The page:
Only after laying out a perfect North and South line could they use the square to establish perfect East and West lines for their foundations.
The 47th Problem of Euclid established those true East and West lines, so the rope stretchers could ascertain a perfect 90 degree angle to the North/South line which they had established using the stars.
If you'd like to perform this yourself, it is actually quite easy...and once you get the necessary pieces together, would be a great "Show-and-Tell" educational instruction piece within your lodge.
The instructions are below, but it is easier to follow
the instructions in a step-by-step manner (with string and sticks in hand) than
it is to only read them for a complete understanding.
Better still, print numbers 1 through 4, below and then get your sticks and your string ready.
When you finish, you, too, will probably cry "Eureka!", ...just as I did.
The 47th Problem of Euclid
Unlike the Harpedonaptae, you have no way to establish true North and South...unless you use a compass. But a compass isn't necessary for this demonstration.
However, you WILL be able to create a perfect square...with only sticks and string, just as our ancestors did.
You will need 4 thin sticks which are strong enough to stick them into soft soil, 40 inches of string and a black magic marker. Actually, any length will work, but this size is very manageable.
The larger the foundation which the Mason wished to build, naturally, the longer his rope (string) would have to be.
Note: The Operative Masons of old, used rope, however, because much of the length of the rope is within the knot, if you use rope, you must use a longer piece, measure each division, tie your knot, and then measure your next 3 inch division before you cut the length of rope, instead of marking the entire rope while it is lying flat and then tying your knots.
This forces the creation of a 3:4:5:
right triangle. The angle between the 3 units and the 4 units is, of necessity, a square or right angle.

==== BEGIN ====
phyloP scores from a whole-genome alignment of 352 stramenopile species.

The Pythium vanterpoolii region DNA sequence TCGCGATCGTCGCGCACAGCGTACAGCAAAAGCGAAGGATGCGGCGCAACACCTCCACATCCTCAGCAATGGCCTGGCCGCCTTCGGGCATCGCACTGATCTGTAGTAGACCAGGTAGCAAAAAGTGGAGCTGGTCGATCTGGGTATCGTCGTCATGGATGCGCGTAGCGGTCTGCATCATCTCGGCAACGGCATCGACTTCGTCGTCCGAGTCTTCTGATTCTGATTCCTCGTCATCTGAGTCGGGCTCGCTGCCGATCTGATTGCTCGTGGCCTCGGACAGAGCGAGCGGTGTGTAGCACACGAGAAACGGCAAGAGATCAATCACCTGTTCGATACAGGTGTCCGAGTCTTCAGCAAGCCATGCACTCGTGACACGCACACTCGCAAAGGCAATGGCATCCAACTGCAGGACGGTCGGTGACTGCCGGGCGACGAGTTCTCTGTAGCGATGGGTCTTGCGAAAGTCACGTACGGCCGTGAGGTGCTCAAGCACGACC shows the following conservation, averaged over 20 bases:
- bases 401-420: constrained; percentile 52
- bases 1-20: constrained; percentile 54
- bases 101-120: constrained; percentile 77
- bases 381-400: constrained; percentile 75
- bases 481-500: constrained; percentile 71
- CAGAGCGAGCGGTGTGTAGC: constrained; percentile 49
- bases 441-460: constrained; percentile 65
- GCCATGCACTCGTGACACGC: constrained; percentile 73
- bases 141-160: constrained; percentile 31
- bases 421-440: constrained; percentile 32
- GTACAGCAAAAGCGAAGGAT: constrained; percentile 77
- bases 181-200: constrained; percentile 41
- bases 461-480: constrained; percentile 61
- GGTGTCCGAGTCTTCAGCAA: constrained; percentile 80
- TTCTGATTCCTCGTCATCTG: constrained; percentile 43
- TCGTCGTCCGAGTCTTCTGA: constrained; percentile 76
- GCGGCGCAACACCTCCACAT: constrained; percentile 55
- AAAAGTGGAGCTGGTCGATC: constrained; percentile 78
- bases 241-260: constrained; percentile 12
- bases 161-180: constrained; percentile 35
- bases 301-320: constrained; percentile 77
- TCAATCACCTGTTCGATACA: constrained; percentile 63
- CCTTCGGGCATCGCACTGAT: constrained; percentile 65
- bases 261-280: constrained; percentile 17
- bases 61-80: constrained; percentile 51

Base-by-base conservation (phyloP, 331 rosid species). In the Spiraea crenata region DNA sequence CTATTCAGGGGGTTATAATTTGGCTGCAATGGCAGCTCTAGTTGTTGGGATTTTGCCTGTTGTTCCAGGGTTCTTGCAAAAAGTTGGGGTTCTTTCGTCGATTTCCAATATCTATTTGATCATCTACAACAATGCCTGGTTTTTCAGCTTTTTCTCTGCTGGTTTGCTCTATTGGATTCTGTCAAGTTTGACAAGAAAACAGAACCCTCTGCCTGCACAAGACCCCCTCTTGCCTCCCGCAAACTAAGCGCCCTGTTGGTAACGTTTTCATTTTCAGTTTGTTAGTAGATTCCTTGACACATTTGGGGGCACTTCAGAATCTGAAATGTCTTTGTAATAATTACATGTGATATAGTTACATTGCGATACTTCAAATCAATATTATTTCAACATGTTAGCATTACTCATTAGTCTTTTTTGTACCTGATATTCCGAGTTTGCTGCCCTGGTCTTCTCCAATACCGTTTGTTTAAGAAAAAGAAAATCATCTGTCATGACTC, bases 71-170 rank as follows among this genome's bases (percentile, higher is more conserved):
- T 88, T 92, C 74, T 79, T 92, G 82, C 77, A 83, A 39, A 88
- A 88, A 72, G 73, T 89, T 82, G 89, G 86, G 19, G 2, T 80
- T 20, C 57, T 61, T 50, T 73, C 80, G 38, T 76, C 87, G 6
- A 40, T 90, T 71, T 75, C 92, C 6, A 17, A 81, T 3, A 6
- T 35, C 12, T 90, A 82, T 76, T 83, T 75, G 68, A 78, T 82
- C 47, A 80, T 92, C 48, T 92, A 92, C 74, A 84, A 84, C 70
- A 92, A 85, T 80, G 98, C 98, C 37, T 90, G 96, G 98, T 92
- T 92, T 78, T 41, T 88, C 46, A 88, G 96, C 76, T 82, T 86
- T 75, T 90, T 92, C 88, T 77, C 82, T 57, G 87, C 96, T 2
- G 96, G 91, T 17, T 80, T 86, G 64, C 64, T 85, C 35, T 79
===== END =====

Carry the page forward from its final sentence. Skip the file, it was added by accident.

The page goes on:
Now, move your 3rd and 4th sticks until they become a right angle (90 degrees) to your North/South stick.
Congratulations! You now have not only the ability to square your square, but to lay a geometrically correct cornerstone for your new foundation!
However, usage of the 47th Problem of Euclid doesn't end here...
Here is the rest of the story...
With this simple geometric 3:4:5 ratio of how to create a 90 degree, Right Angle:
With the knowledge of this simple geometric ratio, (provided by the 47th Problem of Euclid), the word "Eureka!" almost palls in expressing the fundamental powers which our Creator has bestowed upon us!
...AND it all begins by simply learning how to Square your Square.
Oh!..., and one last thing you have also learned (but may not have realized it)...
This is why the old antique, wooden carpenter squares which you have seen or have heard about
have one longer leg.
Their "legs" were created using the "3" and "4" part of the 3:4:5 ratio (the 5 is the hypotenuse) using the 47th Problem of Euclid.
Equal length "legs" on modern day (carpenter) squares are relatively "new" technology..
Now, take another look at the Masonic symbol for the 47th Problem of Euclid, above. You will see that the square on the top-left measures 3 units on each of its sides; the square on the top-right measures 4 units on each of its sides and the bottom square measures 5 units on each of its sides.
You can now see the right triangle (white space in the middle) which is surrounded by the 3 "boxes".
From this day forward, when you see this graphic image denoting the 47th Problem of Euclid,...this Masonic symbol, it will not just look like 3 odd-shaped black boxes to you. You will see the 3:4:5 ratio and the square (right angle) within them and know that you have the power to square your square within your own Middle Chamber.
...And THAT is the Rest of the Story!
Euclid's 47th Proposition Masonic Pin...for sale on Amazon